Former SF D.A. and Supervisor Terence Hallinan Has Died

Doug Sovern
January 17, 2020 - 11:18 am
 San Francisco District Attorney Terence Hallinan speaks to the press after the arraignment of Marjorie Knoller and Robert Noel for the dog mauling death of Diane Whipple March 29, 2001.

Justin Sullivan/Newsmakers

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Former San Francisco District Attorney and Supervisor Terence Hallinan has died, his family said Friday. He was 83 years old. 

He died peacefully in his sleep, his family said. 

In 1988, Hallinan became a San Francisco supervisor. He served two terms before becoming the city’s district attorney, known for his controversial liberal politics and practices.

He opposed the death penalty, advocated for gun control and did not believe in jailing non-violent offenders in a time when much of the United States was cracking down on crime indiscriminately. Hallinan served another term in 1999, before being bested in 2003 by now Senator Kamala Harris.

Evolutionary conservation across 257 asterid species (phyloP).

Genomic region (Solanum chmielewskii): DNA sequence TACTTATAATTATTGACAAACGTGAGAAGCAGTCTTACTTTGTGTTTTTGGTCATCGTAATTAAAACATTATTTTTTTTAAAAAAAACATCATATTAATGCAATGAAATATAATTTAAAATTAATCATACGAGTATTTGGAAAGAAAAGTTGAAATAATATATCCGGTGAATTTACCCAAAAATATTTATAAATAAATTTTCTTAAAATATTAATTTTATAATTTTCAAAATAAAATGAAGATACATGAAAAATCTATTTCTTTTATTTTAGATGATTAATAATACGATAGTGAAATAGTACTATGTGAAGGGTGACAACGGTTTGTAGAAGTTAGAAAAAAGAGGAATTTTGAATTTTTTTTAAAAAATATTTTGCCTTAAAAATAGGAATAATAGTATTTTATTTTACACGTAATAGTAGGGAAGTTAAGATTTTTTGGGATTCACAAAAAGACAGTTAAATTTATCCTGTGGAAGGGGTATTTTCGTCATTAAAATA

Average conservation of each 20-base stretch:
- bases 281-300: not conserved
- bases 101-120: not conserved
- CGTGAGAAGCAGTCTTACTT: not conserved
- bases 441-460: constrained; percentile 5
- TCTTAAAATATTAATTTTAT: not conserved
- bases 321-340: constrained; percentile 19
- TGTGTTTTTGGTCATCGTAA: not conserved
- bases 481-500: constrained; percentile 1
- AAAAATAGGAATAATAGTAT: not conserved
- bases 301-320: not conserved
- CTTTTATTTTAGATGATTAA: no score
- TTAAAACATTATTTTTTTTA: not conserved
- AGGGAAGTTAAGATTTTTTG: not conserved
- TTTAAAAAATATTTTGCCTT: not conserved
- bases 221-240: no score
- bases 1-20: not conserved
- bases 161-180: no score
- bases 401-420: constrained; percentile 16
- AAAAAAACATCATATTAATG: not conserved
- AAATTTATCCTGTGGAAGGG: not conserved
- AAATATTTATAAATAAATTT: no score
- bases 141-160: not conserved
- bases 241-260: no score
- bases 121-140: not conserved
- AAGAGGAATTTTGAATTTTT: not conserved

Former Supervisor Tom Ammiano, who worked with Hallinan, remembers him fondly. 

“He took a lot of hits, you know,  from what we now call mainstream media for his set stances on social justice,” said Ammiano.

Outside of the courtroom, Hallinan was known for his tendency to talk with his fists.

“Terrence himself was, unto himself, a brilliant man, he definitely had his flaws,” said Ammiano. “He was very pugilistic, literally he was a boxer at one time. He didn’t truck with fools lightly.”

Because of this, the former D.A. was quite familiar with the criminal justice system from the other side, as well. 

Before becoming an attorney, Hallinan had his share of run-ins with law enforcement, first at civil rights demonstrations and then for fighting. So long was his list of criminal violations that the state bar initially refused to admit him, before former Mayor Willie Brown, state assemblyman at the time, and John Burton testified on his behalf. 

Hallinan eventually took his case to the state Supreme Court and won.

Hallinan is one of the sons of lawyer Vincent Hallinan.